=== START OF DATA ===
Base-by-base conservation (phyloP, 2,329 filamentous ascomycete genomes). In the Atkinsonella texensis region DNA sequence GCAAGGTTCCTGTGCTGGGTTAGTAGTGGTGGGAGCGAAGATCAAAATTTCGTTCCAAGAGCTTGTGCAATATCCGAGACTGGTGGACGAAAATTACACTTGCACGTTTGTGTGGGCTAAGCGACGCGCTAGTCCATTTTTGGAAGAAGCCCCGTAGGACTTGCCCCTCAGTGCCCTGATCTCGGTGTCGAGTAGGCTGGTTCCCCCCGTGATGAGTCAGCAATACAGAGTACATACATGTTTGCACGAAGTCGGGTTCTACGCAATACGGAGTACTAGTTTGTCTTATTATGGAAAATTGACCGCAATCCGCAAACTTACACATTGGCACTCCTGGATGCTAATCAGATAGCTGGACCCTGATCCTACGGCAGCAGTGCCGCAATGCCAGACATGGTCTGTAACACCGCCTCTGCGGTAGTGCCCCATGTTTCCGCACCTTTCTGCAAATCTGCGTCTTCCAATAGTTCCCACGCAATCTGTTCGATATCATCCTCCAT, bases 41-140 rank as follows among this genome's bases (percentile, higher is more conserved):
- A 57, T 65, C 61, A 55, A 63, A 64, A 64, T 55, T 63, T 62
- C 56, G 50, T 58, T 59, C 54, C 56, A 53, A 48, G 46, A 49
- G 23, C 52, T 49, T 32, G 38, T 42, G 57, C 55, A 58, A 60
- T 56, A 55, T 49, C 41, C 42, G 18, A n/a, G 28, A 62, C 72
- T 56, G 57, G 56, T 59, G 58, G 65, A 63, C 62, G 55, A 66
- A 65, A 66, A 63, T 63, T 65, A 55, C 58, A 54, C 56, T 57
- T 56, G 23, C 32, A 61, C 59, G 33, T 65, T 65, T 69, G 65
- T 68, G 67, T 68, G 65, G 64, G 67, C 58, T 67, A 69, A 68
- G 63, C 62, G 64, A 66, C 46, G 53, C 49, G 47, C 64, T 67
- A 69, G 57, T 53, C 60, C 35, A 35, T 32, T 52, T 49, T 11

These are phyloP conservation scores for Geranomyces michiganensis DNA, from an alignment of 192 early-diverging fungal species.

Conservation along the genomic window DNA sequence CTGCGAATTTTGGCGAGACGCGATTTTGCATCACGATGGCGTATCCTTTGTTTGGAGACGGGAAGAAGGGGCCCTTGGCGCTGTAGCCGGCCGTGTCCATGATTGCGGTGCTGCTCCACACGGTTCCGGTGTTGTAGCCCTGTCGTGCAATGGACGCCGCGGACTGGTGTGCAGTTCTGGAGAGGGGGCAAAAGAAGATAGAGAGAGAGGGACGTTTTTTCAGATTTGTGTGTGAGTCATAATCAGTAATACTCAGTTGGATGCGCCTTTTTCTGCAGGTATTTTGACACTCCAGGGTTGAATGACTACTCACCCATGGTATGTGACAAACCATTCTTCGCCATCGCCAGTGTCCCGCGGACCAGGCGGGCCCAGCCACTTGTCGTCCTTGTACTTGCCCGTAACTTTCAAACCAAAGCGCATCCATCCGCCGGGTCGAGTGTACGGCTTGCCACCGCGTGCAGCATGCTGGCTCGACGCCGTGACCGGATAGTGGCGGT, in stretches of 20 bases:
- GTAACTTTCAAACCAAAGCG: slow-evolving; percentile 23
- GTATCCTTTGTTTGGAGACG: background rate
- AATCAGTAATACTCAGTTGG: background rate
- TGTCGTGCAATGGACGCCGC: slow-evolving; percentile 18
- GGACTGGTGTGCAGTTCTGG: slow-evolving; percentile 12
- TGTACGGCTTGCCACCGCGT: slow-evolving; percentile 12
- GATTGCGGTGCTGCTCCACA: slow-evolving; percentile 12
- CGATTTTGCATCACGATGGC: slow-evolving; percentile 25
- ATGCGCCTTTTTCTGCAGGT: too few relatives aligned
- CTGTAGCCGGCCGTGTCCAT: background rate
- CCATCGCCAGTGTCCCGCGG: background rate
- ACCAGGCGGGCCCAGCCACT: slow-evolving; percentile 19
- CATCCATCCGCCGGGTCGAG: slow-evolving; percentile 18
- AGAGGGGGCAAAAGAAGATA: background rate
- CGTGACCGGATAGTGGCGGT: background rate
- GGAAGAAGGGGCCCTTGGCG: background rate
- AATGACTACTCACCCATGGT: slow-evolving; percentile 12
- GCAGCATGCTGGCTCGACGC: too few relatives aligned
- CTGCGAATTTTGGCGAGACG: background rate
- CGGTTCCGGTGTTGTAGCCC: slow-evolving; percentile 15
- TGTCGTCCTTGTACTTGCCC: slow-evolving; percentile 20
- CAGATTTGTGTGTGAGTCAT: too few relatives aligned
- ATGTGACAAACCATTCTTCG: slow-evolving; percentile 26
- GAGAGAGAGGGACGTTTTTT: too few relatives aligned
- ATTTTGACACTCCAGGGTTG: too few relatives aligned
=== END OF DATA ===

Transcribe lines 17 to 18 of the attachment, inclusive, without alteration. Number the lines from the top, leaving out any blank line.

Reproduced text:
- TGTCGTGCAATGGACGCCGC: slow-evolving; percentile 18
- GGACTGGTGTGCAGTTCTGG: slow-evolving; percentile 12